A taste of the Olympic spirit

Lyle Carter
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In thanking a lady for her interesting comment while we awaited the exciting moment when Bob Piers would arrive at Victoria Park Tuesday night carrying the Olympic torch, my response in brief.
It's true that many among us are not that knowledgeable regarding the Olympic Games, and there is nothing wrong with that.
More than 60 years have passed since, as a kid, I learned of Barbara Ann Scott winning a figure skating gold medal at the 1948 St. Moritz, Switzerland Olympics. Originating in Athens, Greece, in 1896 the Olympic Games were organized to encourage world peace and friendship and to promote amateur athletics.
With the Games being held every four years, beginning one month before, thousands of runners take part in carrying a lighted torch from Greece across countries, mountains, valleys and water to the host nation and Olympic site. In February, all eyes will be on Vancouver and the 2010 Olympics.
Before the Games begin comes the dramatic moment and the lighting of the Olympic flame. The opening ceremony of the Olympic Games is among the most colourful spectacles in sports. The Olympic flag is raised after all the competing athletes from many countries have marched into the
What a taste of the Olympic spirit Tuesday as several thousand spectators cheered on athlete, coach, teacher and devout family man Bob Piers, who carried the Olympic torch to the huge stage which was set up at Victoria Park. As Jason Malloy of this newspaper wrote, "the Olympic torch celebrations made for a powerful night."
Piers and Farida Gabbani were the only two area torchbearers I spoke with and both were humbled, excited and appreciative of the moment.
"It was one of the most amazing things that I have ever been involved with," Gabbani said Wednesday morning after carrying the torch from the Colchester Legion Stadium, 300 metres along Lorne Street and passing it off to Millbrook First Nations Chief Lawrence Paul.
"It was such a special time and it was emotional as well. It was a once-in-a-lifetime experience and being involved in helping celebrate the 2010 Olympics, this will always be special to me. I want to thank everyone who came out. It meant a lot to have our office workers there, my partner Larry (Anthony), family members, grandchildren and friends all offering their support."
Gabbani, a senior director with the province's Department of Health Promotion and Protection, was nominated by Participaction, a movement promoting Canadians making physical activities a part of their lifestyle.
The former Nova Scotia Teachers College professor is well known on the local sports scene for having assisted Truro Bearcats junior hockey players in the area of education.
A Truro resident for 20 years, Gabbani has been a tireless worker for many years with the Truro Sport Heritage Society and can often be found at local sports facilities as a spectator offering her support to athletes.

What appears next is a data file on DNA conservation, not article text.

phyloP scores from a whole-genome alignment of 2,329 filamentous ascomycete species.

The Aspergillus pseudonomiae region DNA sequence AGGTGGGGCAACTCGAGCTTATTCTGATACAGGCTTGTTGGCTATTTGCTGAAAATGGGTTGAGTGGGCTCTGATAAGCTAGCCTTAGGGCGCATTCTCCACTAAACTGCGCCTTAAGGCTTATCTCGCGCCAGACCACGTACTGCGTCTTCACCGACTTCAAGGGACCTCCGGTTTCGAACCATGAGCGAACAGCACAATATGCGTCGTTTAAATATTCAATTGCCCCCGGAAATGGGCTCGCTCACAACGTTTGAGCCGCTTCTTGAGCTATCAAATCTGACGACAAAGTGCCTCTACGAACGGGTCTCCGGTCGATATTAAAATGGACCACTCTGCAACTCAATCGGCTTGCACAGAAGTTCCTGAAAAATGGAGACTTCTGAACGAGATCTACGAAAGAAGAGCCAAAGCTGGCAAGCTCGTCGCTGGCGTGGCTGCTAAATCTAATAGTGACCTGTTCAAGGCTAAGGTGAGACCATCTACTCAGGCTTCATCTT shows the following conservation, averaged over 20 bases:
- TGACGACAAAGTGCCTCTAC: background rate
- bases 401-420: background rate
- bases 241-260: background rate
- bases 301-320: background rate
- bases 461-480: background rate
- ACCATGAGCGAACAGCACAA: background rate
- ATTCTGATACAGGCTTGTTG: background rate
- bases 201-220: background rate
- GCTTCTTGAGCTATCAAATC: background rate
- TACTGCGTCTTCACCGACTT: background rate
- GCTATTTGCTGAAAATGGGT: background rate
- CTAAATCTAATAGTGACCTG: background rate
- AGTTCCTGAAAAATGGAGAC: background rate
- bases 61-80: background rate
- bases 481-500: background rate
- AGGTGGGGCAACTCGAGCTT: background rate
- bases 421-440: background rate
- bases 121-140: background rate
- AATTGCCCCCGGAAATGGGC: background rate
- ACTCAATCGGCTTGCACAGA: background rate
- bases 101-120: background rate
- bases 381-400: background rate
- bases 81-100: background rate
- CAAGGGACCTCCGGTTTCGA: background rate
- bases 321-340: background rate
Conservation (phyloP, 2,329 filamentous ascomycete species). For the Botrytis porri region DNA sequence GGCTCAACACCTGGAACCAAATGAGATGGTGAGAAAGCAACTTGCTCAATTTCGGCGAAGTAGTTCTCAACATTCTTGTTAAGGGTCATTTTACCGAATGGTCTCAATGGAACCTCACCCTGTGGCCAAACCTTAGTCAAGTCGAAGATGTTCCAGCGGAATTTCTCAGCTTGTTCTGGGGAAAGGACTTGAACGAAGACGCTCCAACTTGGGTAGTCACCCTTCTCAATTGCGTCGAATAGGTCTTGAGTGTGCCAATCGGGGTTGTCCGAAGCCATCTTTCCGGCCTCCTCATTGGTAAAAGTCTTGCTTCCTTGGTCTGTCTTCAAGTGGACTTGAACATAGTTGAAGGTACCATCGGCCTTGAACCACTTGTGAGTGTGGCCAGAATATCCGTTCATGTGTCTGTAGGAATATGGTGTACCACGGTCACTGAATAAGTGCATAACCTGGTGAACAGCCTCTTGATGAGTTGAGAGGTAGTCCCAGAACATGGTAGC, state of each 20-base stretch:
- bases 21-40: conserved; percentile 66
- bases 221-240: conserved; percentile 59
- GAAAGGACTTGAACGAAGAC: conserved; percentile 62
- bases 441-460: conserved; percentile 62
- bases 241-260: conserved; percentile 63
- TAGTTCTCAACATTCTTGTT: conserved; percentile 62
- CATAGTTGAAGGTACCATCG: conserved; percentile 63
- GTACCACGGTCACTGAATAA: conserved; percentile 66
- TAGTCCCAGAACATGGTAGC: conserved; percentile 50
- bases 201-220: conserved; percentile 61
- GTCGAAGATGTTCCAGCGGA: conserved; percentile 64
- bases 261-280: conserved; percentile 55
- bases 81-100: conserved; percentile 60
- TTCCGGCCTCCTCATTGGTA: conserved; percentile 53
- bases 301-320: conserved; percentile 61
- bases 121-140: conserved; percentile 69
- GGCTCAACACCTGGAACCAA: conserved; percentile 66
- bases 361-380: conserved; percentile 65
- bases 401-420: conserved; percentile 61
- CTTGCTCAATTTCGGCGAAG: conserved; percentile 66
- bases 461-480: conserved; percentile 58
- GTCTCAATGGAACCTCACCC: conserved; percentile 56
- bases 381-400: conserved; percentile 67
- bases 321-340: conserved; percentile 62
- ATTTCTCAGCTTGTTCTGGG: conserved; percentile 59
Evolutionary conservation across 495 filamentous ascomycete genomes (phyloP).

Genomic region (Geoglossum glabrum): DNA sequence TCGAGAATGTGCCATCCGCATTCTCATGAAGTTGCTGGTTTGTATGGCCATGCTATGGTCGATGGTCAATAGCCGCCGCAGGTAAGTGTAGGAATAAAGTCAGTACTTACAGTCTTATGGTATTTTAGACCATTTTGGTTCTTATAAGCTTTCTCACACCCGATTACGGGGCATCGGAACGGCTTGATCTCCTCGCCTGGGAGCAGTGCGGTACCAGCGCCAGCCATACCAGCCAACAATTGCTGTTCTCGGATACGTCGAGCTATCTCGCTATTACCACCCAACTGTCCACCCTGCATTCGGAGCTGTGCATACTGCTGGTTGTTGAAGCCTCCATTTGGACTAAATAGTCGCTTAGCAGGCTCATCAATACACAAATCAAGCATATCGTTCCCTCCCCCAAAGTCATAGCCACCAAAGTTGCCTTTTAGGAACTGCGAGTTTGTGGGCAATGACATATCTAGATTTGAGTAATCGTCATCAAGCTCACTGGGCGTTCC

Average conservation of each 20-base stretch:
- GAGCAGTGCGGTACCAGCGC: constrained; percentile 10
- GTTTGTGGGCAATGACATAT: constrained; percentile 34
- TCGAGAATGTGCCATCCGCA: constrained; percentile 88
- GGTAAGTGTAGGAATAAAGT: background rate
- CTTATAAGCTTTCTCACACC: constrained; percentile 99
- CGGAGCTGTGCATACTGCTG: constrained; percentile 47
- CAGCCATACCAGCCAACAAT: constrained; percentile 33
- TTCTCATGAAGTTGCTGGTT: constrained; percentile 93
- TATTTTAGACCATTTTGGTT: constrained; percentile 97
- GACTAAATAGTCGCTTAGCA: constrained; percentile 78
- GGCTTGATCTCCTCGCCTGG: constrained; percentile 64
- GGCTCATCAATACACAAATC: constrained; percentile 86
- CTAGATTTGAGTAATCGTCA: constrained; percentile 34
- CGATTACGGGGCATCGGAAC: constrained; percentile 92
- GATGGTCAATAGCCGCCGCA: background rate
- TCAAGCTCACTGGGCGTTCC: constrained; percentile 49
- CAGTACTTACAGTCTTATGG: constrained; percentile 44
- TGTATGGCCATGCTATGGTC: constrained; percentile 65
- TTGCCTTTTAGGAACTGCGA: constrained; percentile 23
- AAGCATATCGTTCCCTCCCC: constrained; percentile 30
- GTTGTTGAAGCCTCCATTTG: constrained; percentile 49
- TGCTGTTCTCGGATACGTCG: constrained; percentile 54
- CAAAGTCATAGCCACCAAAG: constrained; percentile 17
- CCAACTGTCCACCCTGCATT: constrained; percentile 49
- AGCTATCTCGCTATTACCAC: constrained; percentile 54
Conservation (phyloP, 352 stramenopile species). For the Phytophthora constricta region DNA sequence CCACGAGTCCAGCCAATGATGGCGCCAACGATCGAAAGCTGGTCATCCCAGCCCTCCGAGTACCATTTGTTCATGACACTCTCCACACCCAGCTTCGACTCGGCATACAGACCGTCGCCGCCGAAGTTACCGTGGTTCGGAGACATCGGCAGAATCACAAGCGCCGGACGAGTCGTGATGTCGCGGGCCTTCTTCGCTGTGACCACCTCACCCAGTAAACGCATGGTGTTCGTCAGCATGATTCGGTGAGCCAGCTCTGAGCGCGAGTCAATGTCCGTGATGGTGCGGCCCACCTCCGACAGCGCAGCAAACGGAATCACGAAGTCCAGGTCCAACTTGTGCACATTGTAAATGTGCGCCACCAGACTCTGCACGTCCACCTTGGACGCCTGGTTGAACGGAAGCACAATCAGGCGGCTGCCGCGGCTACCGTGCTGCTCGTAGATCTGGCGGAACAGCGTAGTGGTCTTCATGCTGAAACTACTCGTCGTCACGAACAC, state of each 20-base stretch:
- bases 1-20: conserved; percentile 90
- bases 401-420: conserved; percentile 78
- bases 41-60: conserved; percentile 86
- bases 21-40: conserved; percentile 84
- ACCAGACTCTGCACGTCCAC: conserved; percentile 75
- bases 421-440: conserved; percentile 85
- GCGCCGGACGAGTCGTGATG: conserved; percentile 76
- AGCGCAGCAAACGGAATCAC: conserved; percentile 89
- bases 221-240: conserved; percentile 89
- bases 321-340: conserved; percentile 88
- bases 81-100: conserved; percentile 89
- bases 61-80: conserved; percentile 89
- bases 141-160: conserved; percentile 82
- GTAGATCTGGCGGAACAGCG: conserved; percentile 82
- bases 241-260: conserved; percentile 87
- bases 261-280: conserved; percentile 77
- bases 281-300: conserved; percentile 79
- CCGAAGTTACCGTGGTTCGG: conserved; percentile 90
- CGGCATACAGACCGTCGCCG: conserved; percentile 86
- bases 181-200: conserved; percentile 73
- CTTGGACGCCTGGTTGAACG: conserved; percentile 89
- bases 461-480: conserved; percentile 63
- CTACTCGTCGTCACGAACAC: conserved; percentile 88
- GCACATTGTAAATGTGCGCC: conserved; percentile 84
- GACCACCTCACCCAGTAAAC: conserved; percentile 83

Not going unnoticed in the Brookfield Elks' 4-3 shootout loss to Strait Pirates Tuesday night at the sportsplex in Brookfield was the brilliant play of Elks goaltender Jacob Curry.
The agile 19-year-old turned aside 37 of 40 pucks fired his way through regulation and a five-minute overtime period. If it had not been for Curry the Elks would never have made it to the shootout.
"These are a great bunch of teammates I play with," Curry told me. "We just have to bear down more offensively. Although we haven't been getting the bounces, hopefully things will change. Getting to play some of late, my confidence is up and I'm feeling pretty good after playing a couple games."
Curry is employed with Highland Pulp as a tree-harvester operator.
Sunday night the Brookfield squad travels to play Pictou. The next home game is Tuesday night when Sackville Blazers invade the sportsplex.


A couple of weeks ago, the day of the Colchester County Sport Hall of Fame induction night, I received a telephone call from Fred Henderson, a member of the Truro Bearcats midget hockey team that won the 1945-46 Maritime championship.
Henderson, Lloyd Mitchell and a number of connections of the team were planning an afternoon lunch at Fletchers Restaurant and I was invited to attend.
As an hour turned into two, many great sport stories were told and many historic hockey moments were revisited. It made for such an enjoyable occasion that no one seemed to want to leave. A tip of the hat to Fletchers Restaurant staff who kindly put up with the noise and laughter that at times turned into a roar.
While still on the subject of the Colchester County Sport Hall of Fame night, my apologies to Al Yarr, presenter for basketball player Larry Archibald's induction.
I incorrectly referred to the longtime outstanding coach last Saturday as Jarr.

Lyle Carter is a Brookfield resident and former NHL hockey player

Organizations: Nova Scotia Teachers College, Olympic Games, Department of Health Promotion and Protection Colchester County Sport Hall Truro Sport Heritage Society NHL

Geographic location: Victoria Park, Greece, Athens Vancouver Brookfield Colchester Legion Stadium Lorne Street Millbrook Truro

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